In Monday's New York Times, in a report which appeared online late Sunday, reporters Richard W. Stevenson and John Harwood devoted considerable space to the idea that President Obama's latest "outreach" effort is primarily an attempt to "salvage a big deficit-reduction deal," and not a political ploy to show voters in the 2014 congressional elections that he's really interested in achieving a compromise when no genuine desire exists.
Steven Hayes at the Weekly Standard believes it's the latter ("For Obama, It's All About 2014"), as should anyone, probably including the reporters just cited, who is on the mailing list of Obama's permanent campaign known as Organizing For Action. On Thursday, three days before the Times reporters tried to convince America that Obama is in deal-making mode, OFA, which self-evidently tailors its message to the White House's true desire went into over-the-top scaremongering mode in an email from proven prevaricator Stephanie Cutter (bolds are mine):
Incivility. It is a word that tripped off the lips and pens of liberal commentators great and small after the deadly 2011 shootings in Tucson that ended the political career of Congresswoman Gabrielle Giffords. One of the most vocal critics of the right’s incivility in word and deed was The New York Times, which ran more than one finger-wagging editorial and found column inches for more of the same from its opinion columnists.
Our left-wing media’s somber, mourning coverage of Venezuelan despot Hugo Chavez once again demonstrates the double standard journalists reserve for dictators.
Seven years ago, the left’s greatest South American hate object, Augusto Pinochet, passed away. Never mind how he used free-market reforms to modernize Chile. Never mind that after 15 years of rule, he allowed a national plebiscite to vote against him, and he stepped down peacefully. The left-wing outrage pulsed on the front pages.
Detroit's former mayor Kwame Kilpatrick was convicted Monday on multiple serious charges, including racketeering, fraud, and extortion. But Times reporter Mary Chapman buried Kilpatrick's Democratic party affiliation in paragraph 19 of her 21-paragraph report.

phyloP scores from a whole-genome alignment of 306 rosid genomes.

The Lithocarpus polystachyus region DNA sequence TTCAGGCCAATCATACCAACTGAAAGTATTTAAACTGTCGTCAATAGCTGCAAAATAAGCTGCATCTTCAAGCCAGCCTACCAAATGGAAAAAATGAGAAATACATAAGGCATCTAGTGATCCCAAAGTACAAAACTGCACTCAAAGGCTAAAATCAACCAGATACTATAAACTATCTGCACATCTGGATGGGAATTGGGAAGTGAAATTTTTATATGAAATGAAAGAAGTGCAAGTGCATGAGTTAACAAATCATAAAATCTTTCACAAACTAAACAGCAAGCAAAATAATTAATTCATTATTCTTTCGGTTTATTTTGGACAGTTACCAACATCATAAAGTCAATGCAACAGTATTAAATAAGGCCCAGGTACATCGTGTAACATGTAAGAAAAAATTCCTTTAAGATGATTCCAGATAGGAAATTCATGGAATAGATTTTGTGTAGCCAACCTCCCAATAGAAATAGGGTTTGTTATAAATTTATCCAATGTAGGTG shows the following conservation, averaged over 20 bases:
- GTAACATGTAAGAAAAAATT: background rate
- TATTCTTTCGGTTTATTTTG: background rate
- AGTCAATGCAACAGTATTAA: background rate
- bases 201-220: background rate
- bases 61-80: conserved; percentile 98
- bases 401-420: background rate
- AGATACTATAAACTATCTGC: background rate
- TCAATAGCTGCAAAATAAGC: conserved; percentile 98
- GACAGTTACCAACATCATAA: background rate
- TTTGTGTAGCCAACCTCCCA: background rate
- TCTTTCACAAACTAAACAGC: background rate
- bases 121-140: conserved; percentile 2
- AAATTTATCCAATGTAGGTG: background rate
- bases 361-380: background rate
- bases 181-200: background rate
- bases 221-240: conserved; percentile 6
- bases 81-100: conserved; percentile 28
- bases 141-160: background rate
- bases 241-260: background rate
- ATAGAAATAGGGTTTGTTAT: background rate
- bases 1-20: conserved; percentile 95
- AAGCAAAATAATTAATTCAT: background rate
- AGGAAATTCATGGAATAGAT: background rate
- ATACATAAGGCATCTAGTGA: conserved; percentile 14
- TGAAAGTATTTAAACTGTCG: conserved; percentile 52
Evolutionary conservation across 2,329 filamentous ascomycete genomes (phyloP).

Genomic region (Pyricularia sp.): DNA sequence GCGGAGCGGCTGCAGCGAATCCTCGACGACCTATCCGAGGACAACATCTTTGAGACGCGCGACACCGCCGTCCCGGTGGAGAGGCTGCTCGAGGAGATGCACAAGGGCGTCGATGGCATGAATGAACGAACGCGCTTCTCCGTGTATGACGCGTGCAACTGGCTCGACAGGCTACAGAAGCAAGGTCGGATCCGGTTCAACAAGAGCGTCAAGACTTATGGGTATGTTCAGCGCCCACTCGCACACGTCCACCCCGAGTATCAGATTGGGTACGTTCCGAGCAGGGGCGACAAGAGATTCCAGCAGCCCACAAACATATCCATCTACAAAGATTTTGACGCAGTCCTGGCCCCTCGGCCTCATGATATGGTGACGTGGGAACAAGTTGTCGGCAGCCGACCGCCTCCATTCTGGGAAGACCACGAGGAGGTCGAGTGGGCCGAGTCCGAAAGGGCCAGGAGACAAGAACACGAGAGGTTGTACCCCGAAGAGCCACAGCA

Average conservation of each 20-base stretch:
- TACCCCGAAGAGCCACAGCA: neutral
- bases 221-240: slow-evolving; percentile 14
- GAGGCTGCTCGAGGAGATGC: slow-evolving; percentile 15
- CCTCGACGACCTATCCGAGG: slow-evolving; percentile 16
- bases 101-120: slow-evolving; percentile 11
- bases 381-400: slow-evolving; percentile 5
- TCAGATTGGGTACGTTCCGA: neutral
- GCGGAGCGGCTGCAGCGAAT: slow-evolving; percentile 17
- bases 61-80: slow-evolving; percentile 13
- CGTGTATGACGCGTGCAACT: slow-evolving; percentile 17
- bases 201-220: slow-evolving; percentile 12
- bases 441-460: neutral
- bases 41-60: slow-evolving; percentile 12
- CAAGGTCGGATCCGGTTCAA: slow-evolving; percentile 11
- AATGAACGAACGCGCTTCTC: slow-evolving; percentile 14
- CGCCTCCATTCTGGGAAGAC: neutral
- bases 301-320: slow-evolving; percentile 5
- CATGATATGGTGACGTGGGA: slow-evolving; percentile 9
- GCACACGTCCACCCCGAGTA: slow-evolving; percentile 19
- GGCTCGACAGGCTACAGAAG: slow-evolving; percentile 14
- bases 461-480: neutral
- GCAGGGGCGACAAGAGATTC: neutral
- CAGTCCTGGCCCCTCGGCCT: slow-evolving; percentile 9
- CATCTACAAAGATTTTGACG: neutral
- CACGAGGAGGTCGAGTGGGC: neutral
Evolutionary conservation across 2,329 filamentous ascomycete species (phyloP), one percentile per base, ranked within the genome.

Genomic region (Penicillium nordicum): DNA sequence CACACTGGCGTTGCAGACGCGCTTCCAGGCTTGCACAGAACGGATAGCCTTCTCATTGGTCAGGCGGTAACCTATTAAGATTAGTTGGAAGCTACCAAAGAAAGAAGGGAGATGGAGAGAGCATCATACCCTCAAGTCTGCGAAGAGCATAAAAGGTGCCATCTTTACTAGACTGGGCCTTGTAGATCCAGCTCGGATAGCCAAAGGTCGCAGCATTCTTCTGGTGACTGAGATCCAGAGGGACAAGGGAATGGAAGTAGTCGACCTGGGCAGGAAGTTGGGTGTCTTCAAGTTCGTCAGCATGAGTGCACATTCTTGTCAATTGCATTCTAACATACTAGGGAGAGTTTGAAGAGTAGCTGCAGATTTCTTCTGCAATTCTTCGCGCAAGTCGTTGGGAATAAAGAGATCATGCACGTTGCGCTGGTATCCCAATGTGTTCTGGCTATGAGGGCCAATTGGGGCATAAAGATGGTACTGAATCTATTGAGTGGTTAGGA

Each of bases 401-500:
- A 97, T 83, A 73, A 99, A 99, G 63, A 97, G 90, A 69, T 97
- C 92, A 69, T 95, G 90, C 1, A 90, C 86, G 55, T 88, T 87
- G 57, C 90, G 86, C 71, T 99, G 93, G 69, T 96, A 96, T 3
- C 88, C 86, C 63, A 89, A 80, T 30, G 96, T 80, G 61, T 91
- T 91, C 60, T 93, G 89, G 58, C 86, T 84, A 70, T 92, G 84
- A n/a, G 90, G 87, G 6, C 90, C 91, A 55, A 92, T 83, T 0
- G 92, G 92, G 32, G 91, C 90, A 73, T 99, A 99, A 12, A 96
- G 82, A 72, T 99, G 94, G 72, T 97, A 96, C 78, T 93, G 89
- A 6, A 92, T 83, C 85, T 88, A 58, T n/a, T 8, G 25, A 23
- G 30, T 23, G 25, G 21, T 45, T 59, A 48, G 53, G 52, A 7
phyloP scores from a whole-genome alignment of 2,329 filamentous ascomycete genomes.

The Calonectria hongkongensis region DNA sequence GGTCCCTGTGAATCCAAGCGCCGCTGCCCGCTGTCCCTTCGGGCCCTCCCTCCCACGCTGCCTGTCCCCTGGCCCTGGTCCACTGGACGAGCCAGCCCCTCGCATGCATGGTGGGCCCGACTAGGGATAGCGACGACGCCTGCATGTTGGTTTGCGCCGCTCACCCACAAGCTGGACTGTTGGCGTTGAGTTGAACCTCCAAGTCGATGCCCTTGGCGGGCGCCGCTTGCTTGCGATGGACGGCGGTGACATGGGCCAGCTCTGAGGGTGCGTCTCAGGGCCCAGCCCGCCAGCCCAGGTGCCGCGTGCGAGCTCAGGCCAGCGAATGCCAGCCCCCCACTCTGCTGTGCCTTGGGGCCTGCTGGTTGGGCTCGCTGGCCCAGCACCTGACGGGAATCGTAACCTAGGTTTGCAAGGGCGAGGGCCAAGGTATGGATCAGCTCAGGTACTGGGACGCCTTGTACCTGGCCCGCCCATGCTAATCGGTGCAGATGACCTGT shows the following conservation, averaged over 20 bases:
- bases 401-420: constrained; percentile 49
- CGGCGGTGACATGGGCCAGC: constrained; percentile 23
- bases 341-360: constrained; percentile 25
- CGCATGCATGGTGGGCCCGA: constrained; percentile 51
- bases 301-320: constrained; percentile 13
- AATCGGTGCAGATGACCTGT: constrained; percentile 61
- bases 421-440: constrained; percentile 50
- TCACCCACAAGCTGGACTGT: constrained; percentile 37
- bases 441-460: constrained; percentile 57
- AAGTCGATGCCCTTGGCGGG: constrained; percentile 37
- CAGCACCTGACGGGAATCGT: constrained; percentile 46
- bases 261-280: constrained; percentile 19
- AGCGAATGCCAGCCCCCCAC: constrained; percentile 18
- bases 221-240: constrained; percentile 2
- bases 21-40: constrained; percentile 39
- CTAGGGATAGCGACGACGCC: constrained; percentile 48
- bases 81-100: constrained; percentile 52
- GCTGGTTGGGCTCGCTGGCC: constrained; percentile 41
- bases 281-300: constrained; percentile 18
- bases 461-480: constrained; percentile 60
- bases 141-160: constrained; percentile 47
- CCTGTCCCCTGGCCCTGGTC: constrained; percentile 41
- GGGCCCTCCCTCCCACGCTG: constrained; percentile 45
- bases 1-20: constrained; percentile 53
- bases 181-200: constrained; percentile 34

Even then, the Times never even directly labeled Kilpatrick a Democrat:
On the front page of Monday's New York Times, Supreme Court reporter Adam Liptak presented readers with the proposition that "Smaller States Find Outsize Clout Growing in Senate." It's part of "Unequal Representation," a Times series "examining challenges to the American promise that all citizens have an equal voice in how they are governed."
But Liptak's analysis of the "disproportionate power enjoyed in the Senate by small states...on issues as varied as gun control, immigration and campaign finance" showed a lot of concern for the specifically liberal policies currently thwarted by the old inconvenient Constitutional arrangement.
New York Times reporters Scott Shane and Michael Shear found "right-wing conspiracy" mongering in the aftermath of the unusual 12-hour filibuster by Republican Sen. Rand Paul protesting the White House's failing to rule out the use of drone strikes on American soil or against U.S. citizens: "Visions of Drones Swarming the Skies Touch Bipartisan Nerve."
That slightly dismissive headline on the front of Saturday's edition ("Visions" assumes an abstract and an unreasonable fear) is matched by the story, which tilts a little to the left in labeling and to the Obama administration in its dismissive tone toward White House critics, pitting "liberal activists" against "right-wing conspiracy theorists" and "self-proclaimed defenders of the Constitution." In contrast, during the Bush years the Times took seriously the most paranoid fears of liberals about the Patriot Act.
Appelbaum said in an August 2011 Times podcast that "the real problem is that there's this tremendous political pressure to get smaller, and everything we know about economics tells us that they should be doing the opposite, they should be getting bigger right now....it's as cheap as it's ever been to borrow money, invest it in infrastructure, invest it in things that will pay off in the long run, and help out the economy." On Saturday he and Schwartz (who also likes government stimulus) argued: